A week after Hamas’ heinous attack in southern Israel, the grim reality of a protracted war has set in. As of this writing, 1,300 Israelis, mostly civilians, have been killed and Israeli officials believe as many as 150 hostages have been taken by Hamas. U.S. officials have said that 27 U.S. citizens were also killed. As Israel intensifies its operations in the Gaza Strip, 2,000 Palestinians have been killed. There are thousands of wounded on both sides. With Israel calling up 360,000 reservists, a cessation of hostilities seems a distant prospect.
Amid this death and destruction, there are concerns that the conflict could spill over into a broader regional conflagration, as Israel has already been hit several times by rocket fire from southern Lebanon and Syria and retaliated. For its part, the United States is sending Israel $2 billion in military aid — including ammunition, interceptors and other defense technology — and deployed the USS Gerald R. Ford strike group to the region to support America’s closest Middle East ally.
Lucy Kurtzer-Ellenbogen, who directs the Institute’s work on the Israeli-Palestinian conflict, reflects on the impact of the last week’s events and discusses the possibility of a larger regional conflagration.
A week after Hamas’ terrorist attack how do you, as someone who has worked on this conflict for decades, see the events of the last week?
On a human level, it’s absolutely gut-wrenching and devastating. We are unfortunately at the beginning of an inevitably protracted war that has already claimed the lives of countless innocent Israelis and Palestinians, with more heavy losses to come.
On the geopolitical front, this is an absolute game-changer. Existing regional relations at the state-to-state level will be sure to fray, progress toward broader Arab-Israeli normalization will be stalled, and we cannot dismiss the prospect that the conflict could now metastasize throughout and beyond the immediate region, resulting in a multi-front war.
One thing is clear, the Middle East has predictably but explosively forced its way back on the agenda. Any notion that the region can be relegated to a secondary priority for U.S. peace and security interests — or that the Israeli-Palestinian conflict can be “managed” or bypassed rather than accounted for in the pursuit of regional stability — has been dispelled.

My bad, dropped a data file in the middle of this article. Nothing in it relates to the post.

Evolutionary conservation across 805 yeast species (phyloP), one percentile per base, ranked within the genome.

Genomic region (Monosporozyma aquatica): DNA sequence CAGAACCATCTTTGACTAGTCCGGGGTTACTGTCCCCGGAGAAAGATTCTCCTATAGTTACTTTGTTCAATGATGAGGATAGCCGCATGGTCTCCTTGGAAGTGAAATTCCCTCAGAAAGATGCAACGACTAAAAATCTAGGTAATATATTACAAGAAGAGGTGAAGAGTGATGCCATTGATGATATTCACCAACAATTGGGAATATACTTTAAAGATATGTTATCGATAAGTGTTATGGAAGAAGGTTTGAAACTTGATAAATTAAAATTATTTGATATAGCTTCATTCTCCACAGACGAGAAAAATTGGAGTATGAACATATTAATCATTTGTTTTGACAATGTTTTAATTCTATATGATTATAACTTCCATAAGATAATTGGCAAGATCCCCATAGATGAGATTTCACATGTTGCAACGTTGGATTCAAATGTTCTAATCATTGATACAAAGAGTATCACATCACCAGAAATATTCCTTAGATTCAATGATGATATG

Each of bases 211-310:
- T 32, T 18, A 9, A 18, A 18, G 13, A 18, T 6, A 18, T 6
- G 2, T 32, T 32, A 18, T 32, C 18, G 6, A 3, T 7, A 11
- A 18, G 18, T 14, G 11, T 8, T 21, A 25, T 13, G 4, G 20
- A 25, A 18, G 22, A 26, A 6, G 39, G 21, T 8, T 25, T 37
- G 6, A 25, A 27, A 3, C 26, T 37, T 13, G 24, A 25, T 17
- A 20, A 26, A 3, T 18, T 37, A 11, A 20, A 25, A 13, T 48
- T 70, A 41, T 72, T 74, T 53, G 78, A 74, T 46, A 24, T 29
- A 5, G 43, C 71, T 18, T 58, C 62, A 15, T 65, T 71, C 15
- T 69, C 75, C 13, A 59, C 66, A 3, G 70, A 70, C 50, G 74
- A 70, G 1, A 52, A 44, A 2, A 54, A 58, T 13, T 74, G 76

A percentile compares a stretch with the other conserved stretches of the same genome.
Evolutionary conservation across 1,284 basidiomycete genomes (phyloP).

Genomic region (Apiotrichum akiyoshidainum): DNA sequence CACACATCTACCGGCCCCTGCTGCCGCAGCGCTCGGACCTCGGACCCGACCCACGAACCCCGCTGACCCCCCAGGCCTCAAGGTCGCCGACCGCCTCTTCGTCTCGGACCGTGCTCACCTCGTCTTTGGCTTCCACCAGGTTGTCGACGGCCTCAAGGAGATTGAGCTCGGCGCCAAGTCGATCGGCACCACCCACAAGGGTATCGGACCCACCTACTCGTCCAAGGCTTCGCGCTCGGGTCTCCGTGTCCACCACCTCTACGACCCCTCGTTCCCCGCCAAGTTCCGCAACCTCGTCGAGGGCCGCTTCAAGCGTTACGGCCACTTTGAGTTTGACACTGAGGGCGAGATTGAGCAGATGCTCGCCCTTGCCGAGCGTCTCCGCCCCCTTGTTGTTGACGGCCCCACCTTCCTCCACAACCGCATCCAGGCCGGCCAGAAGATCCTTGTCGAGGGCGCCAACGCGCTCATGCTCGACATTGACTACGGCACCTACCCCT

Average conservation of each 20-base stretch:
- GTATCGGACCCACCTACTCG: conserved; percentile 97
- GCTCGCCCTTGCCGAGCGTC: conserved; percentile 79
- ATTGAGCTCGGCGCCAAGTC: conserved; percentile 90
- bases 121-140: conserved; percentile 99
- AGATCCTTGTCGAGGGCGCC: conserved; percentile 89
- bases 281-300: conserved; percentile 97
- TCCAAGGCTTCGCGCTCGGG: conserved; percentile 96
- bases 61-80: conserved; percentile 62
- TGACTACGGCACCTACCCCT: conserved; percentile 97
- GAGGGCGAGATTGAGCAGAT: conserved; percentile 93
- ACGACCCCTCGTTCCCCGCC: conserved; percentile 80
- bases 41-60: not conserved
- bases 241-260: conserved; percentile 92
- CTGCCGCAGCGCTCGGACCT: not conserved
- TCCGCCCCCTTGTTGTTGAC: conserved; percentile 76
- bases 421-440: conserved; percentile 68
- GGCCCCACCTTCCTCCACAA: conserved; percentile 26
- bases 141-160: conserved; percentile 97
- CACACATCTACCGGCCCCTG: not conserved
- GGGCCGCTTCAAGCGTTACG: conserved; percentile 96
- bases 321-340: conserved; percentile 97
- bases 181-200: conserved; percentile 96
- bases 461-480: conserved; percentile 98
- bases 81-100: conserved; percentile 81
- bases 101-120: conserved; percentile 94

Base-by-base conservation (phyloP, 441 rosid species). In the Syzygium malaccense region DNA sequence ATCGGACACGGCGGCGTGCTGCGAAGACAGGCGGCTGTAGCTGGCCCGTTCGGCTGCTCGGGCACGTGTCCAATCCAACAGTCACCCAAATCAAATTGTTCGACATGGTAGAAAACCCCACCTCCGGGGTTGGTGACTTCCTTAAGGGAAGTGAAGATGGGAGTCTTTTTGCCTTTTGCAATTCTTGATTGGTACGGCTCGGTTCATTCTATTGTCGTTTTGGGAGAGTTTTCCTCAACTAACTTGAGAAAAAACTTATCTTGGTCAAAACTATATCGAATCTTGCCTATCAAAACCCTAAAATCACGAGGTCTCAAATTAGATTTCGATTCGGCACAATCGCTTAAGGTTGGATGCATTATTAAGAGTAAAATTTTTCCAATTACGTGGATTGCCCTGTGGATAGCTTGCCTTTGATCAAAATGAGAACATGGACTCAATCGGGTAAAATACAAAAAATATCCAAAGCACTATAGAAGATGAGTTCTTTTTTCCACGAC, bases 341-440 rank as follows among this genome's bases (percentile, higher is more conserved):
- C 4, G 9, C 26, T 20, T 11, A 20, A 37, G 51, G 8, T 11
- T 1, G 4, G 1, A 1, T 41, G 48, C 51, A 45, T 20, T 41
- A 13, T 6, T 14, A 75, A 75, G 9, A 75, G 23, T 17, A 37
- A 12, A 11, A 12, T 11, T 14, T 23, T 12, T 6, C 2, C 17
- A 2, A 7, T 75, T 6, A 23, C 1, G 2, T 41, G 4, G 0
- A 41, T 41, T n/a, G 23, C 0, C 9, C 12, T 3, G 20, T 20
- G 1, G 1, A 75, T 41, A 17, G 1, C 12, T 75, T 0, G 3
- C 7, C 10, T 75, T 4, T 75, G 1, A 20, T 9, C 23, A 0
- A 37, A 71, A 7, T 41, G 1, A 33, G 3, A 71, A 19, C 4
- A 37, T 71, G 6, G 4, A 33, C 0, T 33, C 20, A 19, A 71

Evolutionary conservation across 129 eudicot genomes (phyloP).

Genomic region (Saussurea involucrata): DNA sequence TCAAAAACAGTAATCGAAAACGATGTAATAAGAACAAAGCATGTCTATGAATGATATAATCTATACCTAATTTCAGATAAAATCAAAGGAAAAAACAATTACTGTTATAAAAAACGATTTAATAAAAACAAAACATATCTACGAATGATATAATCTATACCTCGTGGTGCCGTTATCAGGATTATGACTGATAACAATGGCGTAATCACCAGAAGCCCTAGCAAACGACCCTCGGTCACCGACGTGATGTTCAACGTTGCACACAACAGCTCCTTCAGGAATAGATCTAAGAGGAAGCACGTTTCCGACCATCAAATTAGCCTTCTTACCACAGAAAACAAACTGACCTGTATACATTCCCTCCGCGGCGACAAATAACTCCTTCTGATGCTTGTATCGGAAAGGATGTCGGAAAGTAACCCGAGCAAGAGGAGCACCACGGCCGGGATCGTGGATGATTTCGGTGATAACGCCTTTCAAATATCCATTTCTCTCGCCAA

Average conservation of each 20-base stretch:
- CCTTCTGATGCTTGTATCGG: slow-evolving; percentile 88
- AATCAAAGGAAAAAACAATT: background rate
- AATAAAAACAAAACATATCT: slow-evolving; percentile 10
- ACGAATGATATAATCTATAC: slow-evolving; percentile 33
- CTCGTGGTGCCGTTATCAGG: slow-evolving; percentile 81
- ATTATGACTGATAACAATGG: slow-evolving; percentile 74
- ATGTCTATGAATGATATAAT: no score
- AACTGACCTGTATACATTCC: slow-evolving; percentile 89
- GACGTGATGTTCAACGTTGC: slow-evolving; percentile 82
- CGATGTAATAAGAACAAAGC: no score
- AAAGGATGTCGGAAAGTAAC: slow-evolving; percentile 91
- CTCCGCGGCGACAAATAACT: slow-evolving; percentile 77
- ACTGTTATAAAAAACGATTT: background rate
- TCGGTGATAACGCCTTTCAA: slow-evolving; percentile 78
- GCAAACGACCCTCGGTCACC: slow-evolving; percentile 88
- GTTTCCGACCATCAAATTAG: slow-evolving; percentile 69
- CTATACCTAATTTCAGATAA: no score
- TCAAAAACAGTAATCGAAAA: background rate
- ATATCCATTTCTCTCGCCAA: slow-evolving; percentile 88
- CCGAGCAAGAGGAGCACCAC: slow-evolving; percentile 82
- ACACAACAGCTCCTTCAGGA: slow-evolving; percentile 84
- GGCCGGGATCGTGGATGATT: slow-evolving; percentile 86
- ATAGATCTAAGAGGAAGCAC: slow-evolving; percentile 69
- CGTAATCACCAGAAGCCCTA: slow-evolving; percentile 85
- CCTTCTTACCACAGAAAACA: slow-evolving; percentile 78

How do you see events moving forward in the near-term, and what are the primary concerns?
After an attack of this magnitude, there is little doubt that Israel will respond forcefully. The Israeli government is seeking to inflict as much damage as possible on Hamas and its infrastructure, with Netanyahu having called for “mighty vengeance.” While this goal is impacted by Israeli hostages in Gaza, not to mention a likely reluctance to reoccupy Gaza, a siege of the enclave is already underway. In advance of heightened operations, Israel has warned over 1 million residents of the northern Gaza strip to evacuate southwards over the next 24 hours.
Likewise, Hamas is unlikely to turn corner and release the hostages it has taken or de-escalate, even as Gaza suffers heavy losses of civilian lives. Hamas has been playing a long game. They will have counted on and anticipated a strong Israeli reaction. Not only does this mean they will be willing to absorb what will surely be a significant Israeli response, but it may also mean they still have “tricks” up their sleeves, whether that’s infiltrators still unaccounted for and able to carry out attacks within Israel or activating cells in the West Bank.
Indeed, the fear of destabilizing violence spreading in a repeat of May 2021, through mixed cities, East Jerusalem and beyond into the West Bank, cannot be ruled out. Long discredited with his own people, Palestinian Authority (PA) President Mahmoud Abbas will be further weakened, compromising any ability to keep a lid on violence flaring from extremist Palestinian groups in the West Bank. Escalating violence by extremist Israeli settler groups is also a risk.
The threat of spillover into a broader regional war is also high. Hamas’ call for a “day of rage” was already an explicit rallying cry, and Friday witnessed demonstrations across the region in support of the Palestinian cause. For Israel and the Palestinians’ immediate neighbors — Egypt and Jordan — the fear of displacement and destabilization crossing their borders is paramount. For regional states further afield, the concern is impact on their domestic stability as their populations react to the unfolding crisis.
But all eyes remain on Hezbollah in Lebanon and concern over the opening of a second front. On October 8, Hezbollah targeted an Israeli military post in the Shebaa Farms area with missiles, and on October 9, the Israeli military killed two infiltrators from Lebanon, an attempted operation for which the Palestinian Islamic Jihad claimed responsibility. There have been subsequent skirmishes. Just yesterday, Hezbollah deputy leader Naim Qassem boasted the group would not respond to calls for the militant group to stay out of the conflict, instead claiming the group was “fully ready” to engage in the fight.
While U.S. Secretary of State Antony Blinken has said that the United States and the Israeli military have “not yet seen evidence” of direct Iranian involvement in the Hamas attack, beyond its longstanding material support for the group, and Iran has denied a direct hand, Tehran’s role will continue to get close scrutiny. In this light, U.S. efforts to fortify military support for Israel by deploying an aircraft carrier and strike group are intended as a clear effort at deterrence to those who may seek to exploit and add to the violence.